|Love the cast of Luke Cage.|
Another favorite thing about the show is the music. One of the main locations is a nightclub, and most of the episodes give us a chance to see some really great funk, jazz and hiphop artists perform as we get into the mind or a witness a key conversation of the antagonist, who owns the nightclub.
If you're also familiar with the show Jessica Jones (Netflix), or at least know the actress Krysten Ritter, it's hard to make her punching through walls and flipping over men twice her size look good; and it doesn't. I really enjoyed that show, but some of her "strong" moments were entirely unconvincing to me. To bring it back to Luke Cage, though, the most violent moments and the coldest, sharpest words were delivered by women.
The Get Down also takes place in Harlem, but is centered around music. The main character is a young lyricist who is about to change his life by forming a rap crew, and you'll have to excuse me if that summary is wildly inaccurate. I've seen 2 episodes of the first season, and that's what I've deduced. I like the show for the REALLY good rhymes, the gorgeous actresses and its coherence, which I'd like to expand on.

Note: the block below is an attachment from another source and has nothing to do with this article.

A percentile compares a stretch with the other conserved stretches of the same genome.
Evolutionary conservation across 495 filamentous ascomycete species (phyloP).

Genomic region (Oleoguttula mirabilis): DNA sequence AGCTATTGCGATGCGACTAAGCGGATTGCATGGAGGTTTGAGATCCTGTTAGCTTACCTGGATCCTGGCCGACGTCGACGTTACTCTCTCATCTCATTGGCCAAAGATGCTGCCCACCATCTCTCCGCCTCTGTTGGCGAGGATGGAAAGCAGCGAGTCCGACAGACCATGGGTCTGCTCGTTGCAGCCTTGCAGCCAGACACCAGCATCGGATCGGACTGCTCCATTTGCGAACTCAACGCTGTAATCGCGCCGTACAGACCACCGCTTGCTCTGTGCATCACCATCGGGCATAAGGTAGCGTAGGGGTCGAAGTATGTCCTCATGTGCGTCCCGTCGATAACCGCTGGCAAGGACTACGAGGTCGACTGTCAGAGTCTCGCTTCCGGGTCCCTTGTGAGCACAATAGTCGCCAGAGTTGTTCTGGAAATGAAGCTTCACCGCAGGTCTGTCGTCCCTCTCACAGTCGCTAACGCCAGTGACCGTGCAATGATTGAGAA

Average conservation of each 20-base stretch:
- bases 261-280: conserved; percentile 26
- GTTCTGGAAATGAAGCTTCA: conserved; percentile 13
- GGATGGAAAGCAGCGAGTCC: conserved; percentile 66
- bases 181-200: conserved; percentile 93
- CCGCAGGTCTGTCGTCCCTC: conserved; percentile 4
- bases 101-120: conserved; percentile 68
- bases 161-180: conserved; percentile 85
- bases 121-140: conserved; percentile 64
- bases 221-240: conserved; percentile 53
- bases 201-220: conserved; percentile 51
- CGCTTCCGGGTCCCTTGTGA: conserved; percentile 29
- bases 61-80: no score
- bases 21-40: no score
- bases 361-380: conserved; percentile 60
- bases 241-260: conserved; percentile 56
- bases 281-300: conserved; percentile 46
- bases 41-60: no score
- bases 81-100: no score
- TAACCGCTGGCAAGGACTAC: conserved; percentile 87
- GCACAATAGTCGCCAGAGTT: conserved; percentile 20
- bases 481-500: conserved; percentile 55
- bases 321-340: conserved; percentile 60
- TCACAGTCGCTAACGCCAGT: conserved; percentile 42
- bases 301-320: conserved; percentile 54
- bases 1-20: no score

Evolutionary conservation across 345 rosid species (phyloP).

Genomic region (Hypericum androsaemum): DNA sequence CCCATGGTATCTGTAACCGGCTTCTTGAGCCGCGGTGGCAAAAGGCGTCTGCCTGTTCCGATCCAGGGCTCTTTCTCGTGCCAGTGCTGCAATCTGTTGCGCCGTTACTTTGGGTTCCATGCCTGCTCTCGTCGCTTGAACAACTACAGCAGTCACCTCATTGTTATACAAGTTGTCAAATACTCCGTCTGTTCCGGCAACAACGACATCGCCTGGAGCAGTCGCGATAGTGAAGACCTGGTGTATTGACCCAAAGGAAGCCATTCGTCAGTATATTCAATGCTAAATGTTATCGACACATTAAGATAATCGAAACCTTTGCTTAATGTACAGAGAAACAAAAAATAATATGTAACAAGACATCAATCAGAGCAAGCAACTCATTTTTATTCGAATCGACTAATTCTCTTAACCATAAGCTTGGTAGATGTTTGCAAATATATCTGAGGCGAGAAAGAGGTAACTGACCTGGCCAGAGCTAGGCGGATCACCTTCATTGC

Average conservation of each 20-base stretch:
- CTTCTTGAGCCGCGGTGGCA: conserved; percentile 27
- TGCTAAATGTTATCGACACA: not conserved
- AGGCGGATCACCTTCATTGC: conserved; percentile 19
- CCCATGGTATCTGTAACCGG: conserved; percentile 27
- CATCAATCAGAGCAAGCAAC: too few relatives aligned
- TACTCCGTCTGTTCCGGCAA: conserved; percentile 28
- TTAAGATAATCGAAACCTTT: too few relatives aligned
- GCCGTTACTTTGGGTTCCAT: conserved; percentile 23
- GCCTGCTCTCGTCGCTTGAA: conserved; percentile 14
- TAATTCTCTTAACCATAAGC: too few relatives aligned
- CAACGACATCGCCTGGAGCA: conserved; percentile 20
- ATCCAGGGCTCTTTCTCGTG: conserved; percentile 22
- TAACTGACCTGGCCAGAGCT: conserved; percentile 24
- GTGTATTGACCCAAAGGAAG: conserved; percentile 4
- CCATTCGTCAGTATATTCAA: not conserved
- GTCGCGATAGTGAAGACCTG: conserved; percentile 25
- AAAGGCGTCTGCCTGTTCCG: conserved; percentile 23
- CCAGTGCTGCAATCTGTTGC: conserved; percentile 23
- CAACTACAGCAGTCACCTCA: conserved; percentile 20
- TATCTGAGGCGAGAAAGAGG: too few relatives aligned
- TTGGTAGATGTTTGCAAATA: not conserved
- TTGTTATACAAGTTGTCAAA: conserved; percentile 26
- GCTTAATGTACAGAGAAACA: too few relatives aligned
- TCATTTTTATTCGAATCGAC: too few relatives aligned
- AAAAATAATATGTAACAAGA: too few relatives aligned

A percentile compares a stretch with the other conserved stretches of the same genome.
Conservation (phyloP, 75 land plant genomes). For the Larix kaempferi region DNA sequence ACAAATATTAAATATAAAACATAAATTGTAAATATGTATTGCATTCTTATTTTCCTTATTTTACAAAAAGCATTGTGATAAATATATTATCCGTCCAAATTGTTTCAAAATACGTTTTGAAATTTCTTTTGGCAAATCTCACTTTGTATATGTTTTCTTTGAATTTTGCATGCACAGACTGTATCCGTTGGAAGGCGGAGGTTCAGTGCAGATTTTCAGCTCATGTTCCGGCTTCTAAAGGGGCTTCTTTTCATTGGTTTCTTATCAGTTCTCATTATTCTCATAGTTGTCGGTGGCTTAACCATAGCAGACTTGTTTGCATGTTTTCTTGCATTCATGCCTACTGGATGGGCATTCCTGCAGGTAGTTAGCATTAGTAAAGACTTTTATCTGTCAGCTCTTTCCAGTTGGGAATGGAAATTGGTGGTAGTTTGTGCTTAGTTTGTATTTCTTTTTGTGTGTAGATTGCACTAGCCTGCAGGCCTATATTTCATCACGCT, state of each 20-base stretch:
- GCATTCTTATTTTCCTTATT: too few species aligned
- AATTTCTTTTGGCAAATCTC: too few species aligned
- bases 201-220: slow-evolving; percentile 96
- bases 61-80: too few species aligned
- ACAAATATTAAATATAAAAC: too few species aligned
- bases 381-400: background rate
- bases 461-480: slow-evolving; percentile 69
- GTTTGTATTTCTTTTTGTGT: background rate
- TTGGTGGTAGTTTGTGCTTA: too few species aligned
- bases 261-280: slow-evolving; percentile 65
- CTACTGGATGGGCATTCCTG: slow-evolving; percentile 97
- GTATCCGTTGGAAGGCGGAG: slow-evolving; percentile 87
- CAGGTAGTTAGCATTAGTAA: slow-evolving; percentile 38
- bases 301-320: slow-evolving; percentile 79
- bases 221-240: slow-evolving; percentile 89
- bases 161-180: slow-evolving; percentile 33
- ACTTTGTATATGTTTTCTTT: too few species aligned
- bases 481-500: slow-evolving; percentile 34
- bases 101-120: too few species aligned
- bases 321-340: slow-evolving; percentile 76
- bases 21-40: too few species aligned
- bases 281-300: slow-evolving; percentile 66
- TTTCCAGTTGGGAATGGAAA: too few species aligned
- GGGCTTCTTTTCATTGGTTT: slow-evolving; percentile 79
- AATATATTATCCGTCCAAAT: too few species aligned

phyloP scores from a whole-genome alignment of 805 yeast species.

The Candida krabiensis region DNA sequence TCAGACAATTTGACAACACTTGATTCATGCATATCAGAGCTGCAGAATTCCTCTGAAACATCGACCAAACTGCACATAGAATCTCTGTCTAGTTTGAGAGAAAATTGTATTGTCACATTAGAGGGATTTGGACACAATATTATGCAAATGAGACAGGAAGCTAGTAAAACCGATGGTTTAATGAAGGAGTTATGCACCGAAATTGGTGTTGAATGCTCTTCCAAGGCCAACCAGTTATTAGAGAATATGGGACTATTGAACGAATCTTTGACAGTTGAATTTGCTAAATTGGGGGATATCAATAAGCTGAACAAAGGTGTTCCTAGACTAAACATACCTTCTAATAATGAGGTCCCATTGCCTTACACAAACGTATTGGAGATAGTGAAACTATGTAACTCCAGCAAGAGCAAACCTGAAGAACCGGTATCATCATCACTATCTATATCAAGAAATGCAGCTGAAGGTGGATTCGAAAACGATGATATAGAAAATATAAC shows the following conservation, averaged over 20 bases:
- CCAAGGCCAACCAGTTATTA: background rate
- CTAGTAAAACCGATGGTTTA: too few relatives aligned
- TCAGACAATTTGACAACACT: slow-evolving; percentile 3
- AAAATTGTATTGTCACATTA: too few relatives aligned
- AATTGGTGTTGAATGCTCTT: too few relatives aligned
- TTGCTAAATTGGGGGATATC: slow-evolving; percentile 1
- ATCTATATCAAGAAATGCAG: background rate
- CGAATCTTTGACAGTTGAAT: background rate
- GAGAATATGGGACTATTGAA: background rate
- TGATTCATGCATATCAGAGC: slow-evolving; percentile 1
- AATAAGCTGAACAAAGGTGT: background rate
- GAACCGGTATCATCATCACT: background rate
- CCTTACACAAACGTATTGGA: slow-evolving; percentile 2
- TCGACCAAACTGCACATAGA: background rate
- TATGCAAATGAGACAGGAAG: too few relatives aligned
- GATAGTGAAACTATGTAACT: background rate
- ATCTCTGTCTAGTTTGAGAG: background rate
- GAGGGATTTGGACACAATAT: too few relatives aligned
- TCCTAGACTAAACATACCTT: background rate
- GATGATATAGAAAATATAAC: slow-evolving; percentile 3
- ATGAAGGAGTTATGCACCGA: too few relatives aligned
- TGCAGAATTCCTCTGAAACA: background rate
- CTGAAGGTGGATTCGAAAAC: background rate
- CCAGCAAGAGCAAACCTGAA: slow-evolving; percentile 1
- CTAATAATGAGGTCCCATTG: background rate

I barely made it through one episode of Mozart in the Jungle (Amazon), and didn't really like Treme (HBO). Both shows were about the life of musicians, but I think they were written for people who live like that because they were laden with idiosyncrasies that were lost on me. I think the world of musicians has a lot of eccentric people, and the crazy maestro in Mozart was just frustrating to watch. I suffered through 3 hours of Treme because I figured the same writers of The Wire could get me again. I know the marching bands in New Orleans was well-researched and performed, but I couldn't find any semblance of a narrative, and it felt like I was just watching a bunch of people do stuff. I totally missed the point of that show.
The Get Down's narrative is tighter, and has so far focused on 2 main groups of friends. I see their relationships and motivations for what they want to do with their musical talents, and that makes it easier for me to follow, and it doesn't hurt that the actresses are fine as hell.
Last note: I'm glad neither show spends too much time whining about blacks versus whites. Luke Cage has a theme about injustice in general, but the message is more about communities helping themselves instead of pointing the finger. Racism only takes a minor part in the background, but neither show is out to blame white people for black problems, and I think that makes both shows more appealing.